by Laura Miller
In The Magician’s Book, Laura Miller recounts a journey familiar to many of us who loved the Chronicles of Narnia books as children. In the first two parts of the book, she tells how she was compellingly drawn into Narnia as a child (“Songs of Innocence”), only to feel betrayed and disillusioned in adolescence (“Trouble in Paradise”) when she discovered the Christian allegory underlying the books. But in the third part (“Songs of Experience”) she relates how she came back to Narnia later in life and explains the lessons that it taught her. Although this book is at its core a personal journey, Miller includes the voices of others in her work, most notably the authors Phillip Pullman and Neil Gaiman. Her opinions are also charmingly informed by her experiences reading to – and relating to – two toddler children.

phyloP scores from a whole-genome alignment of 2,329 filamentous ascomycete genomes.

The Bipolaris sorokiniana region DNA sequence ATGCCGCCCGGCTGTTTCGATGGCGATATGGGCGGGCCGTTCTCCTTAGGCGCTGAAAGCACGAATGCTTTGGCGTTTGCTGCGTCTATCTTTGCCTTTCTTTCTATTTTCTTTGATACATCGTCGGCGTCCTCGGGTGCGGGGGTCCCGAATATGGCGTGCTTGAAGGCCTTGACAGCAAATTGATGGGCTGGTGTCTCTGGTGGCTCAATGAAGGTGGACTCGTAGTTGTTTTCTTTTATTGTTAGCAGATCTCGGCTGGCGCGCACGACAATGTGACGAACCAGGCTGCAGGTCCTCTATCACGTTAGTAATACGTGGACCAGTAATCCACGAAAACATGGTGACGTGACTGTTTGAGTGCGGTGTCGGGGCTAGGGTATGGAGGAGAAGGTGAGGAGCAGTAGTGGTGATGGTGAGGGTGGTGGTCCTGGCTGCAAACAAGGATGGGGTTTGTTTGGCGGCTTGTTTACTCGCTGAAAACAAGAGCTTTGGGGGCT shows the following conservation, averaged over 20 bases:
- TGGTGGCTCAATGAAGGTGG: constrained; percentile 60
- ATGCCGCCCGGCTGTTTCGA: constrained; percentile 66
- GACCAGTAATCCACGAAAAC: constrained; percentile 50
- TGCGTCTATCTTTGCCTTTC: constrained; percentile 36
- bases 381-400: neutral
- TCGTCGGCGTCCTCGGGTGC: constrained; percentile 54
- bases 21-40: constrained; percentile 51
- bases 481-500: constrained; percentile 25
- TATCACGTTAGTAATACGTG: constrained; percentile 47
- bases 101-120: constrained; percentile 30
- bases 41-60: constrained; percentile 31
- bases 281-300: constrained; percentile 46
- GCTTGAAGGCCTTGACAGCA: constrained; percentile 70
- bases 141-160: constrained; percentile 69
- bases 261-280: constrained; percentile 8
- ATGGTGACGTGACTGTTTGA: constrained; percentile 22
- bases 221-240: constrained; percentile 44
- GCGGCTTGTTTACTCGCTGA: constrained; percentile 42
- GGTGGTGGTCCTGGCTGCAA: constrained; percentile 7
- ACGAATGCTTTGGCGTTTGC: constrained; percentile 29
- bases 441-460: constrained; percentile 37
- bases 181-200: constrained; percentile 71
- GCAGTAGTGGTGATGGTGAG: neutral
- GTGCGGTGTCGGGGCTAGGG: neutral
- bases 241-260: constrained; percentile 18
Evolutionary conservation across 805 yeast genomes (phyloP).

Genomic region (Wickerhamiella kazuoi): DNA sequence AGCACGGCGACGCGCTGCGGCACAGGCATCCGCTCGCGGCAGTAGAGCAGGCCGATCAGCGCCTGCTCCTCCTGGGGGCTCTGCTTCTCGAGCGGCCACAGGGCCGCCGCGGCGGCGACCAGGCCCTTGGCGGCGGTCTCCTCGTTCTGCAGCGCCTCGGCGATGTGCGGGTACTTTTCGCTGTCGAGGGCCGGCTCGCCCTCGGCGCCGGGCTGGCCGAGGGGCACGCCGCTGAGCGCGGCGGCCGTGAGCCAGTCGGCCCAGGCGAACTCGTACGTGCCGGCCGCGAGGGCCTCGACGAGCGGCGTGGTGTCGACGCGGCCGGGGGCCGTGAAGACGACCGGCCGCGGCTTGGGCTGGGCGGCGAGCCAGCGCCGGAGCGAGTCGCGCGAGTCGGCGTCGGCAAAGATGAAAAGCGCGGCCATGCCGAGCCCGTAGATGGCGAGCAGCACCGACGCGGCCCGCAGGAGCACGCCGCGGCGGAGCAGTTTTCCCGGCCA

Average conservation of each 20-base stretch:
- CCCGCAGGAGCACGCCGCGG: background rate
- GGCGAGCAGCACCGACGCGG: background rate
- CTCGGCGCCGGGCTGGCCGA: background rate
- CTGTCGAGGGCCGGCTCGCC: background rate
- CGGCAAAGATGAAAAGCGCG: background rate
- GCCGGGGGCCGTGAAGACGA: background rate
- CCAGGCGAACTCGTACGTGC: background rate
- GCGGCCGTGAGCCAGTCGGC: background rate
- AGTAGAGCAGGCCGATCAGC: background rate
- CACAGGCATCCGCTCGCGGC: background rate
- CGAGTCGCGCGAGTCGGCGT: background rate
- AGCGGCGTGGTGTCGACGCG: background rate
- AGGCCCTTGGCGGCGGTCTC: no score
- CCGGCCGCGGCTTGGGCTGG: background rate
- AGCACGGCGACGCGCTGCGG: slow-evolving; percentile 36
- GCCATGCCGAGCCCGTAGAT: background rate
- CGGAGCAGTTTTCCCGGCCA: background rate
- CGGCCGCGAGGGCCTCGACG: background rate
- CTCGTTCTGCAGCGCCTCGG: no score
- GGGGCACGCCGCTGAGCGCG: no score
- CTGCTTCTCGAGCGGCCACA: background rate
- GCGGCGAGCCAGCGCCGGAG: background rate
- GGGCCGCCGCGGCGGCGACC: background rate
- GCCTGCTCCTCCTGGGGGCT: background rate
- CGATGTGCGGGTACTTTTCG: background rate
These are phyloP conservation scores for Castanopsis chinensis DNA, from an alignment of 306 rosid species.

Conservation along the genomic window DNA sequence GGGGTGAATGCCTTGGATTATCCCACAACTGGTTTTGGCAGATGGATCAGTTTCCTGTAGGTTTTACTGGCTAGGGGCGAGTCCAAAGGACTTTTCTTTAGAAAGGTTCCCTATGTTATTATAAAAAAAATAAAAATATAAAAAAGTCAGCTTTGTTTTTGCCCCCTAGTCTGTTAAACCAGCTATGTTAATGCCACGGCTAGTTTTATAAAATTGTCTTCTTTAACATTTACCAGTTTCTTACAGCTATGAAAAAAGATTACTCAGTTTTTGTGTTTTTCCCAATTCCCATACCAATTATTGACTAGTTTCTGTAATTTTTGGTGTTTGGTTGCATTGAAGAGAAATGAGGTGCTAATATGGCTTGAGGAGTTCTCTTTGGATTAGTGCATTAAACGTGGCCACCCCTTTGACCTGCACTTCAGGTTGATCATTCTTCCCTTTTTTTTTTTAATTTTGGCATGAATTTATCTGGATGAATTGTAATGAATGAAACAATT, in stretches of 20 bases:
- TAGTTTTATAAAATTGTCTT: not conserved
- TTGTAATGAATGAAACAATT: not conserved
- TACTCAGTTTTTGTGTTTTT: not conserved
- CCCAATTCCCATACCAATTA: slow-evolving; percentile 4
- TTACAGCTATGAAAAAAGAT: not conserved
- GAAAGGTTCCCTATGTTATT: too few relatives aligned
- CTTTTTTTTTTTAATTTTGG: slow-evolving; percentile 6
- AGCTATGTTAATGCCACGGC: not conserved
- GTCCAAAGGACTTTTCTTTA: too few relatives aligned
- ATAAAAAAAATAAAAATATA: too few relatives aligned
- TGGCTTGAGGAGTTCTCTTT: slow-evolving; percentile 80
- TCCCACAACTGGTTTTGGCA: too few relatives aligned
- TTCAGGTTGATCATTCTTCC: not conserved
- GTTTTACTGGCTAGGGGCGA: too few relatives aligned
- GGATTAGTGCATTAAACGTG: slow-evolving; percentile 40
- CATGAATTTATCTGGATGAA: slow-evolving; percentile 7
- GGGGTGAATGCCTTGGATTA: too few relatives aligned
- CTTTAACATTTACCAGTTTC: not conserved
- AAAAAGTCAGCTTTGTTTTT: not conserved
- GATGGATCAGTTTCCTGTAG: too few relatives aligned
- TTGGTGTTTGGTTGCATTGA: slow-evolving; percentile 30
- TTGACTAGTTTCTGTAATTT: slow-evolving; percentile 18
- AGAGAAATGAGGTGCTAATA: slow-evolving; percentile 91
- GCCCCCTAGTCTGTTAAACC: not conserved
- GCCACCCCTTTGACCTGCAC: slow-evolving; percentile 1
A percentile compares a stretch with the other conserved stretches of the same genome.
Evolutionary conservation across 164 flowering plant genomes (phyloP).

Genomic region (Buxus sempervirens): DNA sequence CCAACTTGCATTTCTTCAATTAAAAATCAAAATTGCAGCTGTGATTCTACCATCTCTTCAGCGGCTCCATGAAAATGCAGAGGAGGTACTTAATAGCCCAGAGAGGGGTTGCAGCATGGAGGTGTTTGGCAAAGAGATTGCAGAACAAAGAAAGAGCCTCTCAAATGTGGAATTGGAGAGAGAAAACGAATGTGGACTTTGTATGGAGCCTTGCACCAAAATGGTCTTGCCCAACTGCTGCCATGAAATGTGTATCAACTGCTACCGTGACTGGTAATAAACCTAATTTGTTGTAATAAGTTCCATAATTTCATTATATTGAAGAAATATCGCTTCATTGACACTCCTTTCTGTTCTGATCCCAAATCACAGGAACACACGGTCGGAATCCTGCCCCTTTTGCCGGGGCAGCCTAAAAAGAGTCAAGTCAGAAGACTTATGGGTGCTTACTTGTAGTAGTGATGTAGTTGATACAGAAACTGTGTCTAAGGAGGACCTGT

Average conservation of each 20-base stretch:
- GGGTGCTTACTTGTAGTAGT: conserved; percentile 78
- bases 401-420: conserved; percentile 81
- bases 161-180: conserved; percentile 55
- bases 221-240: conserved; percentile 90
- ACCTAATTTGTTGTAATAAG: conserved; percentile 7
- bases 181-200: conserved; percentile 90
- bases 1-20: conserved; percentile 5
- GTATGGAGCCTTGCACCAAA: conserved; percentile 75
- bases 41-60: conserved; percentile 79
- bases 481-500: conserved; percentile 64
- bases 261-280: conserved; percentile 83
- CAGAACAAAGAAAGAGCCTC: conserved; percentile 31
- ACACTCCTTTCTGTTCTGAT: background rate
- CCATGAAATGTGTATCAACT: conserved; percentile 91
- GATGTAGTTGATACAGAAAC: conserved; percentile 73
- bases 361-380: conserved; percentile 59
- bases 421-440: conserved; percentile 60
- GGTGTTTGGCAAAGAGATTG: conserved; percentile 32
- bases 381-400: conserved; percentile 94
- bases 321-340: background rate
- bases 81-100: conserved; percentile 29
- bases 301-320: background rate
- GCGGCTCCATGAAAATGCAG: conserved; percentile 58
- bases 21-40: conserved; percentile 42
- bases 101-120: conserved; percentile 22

Religion and the issue of C.S. Lewis’ Christianity are in fact dealt with only briefly here. Rather – as she explains in the Introduction – Miller’s goal is to illuminate Narnia’s “other, unsung dimensions.” These include its roots in the literature of the Middle Ages, the relationship of the British to nature, the manner in which our perceptions and use of language change as we grow from childhood to adulthood, the defining characteristics and uses of allegory, and much more. Much of the book deals with the friendship between Lewis and J.R.R. Tolkien, and the contrast between the Narnia books and Lord of the Rings. Rather than dissecting the books themselves, Miller focuses on the differences between the authors in their worldviews and in their fundamental approaches to literature and writing, and how these differences informed their individual works.
For a work of literary criticism, this is a surprisingly accessible book. Miller’s tone is neither overly didactic nor dryly academic, but rather that of a familiar friend with whom you’re discussing a mutually fascinating topic. Yet she nonetheless manages to cover a far-reaching range of scholarly and interesting topics, all without straying far from the touchstone of Narnia. Laura Miller has written a work of nonfiction just as compelling as any novel, and one which will both touch the heart and engage the mind of anyone who has ever loved Narnia. Reviewed by Book Dads